The most important part of Called to Freedom is chapter 2. At 50 pages, it takes up over one-third of the book. The author, Jason Hughey, is an adherent of “anarcho-capitalism, the belief that state power is wholly illegitimate and can be ultimately replaced by market and other private forces.” He defines government or a state as “a political organization of individuals that is distinguished from all other social institutions by two characteristics: (1) its territorial monopoly over lawmaking and enforcement and (2) its ability to collect revenue through compulsory taxation for the provision of services.” Government “operates under a different set of moral rules and consequently engages in immoral behaviors with a perceived sense of legitimacy.” Its authority is “inherently grounded on one principle: the threat of aggressive violence against individuals for noncompliant behavior.” It is “an institution that is distinguished from all other social institutions by its ability to inflict violence upon its citizens (or ‘customers’).” The power of government “has inflicted far more damage upon the human race than any other social institution.” Hughey posits five major themes about government that “articulate a biblical perspective of government that is far less rosy than the mainstream Christian perspective on government:”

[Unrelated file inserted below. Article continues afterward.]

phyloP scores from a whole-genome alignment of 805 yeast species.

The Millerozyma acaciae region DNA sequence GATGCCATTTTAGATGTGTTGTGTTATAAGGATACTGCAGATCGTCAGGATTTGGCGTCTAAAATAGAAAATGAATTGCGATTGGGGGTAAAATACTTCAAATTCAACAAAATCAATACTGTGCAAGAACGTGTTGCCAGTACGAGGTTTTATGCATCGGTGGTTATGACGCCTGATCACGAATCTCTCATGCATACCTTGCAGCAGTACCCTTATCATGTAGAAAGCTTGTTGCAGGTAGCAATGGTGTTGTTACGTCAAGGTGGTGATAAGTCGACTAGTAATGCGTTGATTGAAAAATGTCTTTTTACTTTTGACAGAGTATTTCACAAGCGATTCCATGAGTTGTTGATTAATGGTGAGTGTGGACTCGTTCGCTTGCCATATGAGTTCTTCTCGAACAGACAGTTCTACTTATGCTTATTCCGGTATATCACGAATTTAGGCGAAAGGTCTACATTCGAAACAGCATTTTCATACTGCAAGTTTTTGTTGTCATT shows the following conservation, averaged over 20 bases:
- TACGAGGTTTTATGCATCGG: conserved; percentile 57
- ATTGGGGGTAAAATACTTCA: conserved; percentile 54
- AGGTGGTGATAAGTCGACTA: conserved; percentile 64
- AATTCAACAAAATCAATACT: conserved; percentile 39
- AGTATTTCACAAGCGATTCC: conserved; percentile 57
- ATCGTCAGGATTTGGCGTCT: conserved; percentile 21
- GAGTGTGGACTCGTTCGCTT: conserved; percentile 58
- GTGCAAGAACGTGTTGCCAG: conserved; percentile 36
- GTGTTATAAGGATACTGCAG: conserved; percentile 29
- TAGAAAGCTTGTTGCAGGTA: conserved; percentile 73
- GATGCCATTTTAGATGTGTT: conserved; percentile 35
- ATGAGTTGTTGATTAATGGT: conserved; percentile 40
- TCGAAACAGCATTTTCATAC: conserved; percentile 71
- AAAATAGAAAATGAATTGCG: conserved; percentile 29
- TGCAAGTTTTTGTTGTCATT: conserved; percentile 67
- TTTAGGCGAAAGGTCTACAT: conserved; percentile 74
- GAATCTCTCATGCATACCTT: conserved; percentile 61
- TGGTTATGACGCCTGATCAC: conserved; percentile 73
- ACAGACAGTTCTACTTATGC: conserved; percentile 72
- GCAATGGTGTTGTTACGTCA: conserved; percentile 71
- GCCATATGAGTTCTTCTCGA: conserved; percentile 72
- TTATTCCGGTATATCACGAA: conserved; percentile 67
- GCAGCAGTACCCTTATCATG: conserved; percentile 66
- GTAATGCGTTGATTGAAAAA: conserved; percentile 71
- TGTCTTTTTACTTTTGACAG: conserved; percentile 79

- Government is filled with sinful humans.
- God is greater than any political authority.
- Political power tends to corrupt the wielder of power.
- Christians ought to grieve over the abuse of power.
- Christianity is advanced through the Gospel of Christ, not political authority or Obedience to it.
Hughey tackles what he terms the “Big Four” Bible verses (Romans 13, First Peter 2, Matthew 22, & Luke 20) that “are widely referred to in Christian circles when discussing the idea of whether or not government is legitimate and what our obedience to it should look like” (I would have also included Luke 4 & Titus 3). Even if you don’t completely agree with his conclusions (I don’t), he still makes some valid points.
Hughey concludes that “as Christians, we should agree with Bastiat and try liberty for a change and leave our desire to control, mold, and fix others up to God’s sovereignty.” Only God “can change men’s hearts, only he can fix sinners, and only he is worthy of honor, reverence, and unlimited obedience.”
The personal testimonies and biblical viewpoint of the contributors to Called to Freedommake it clear that one can be Christian and libertarian.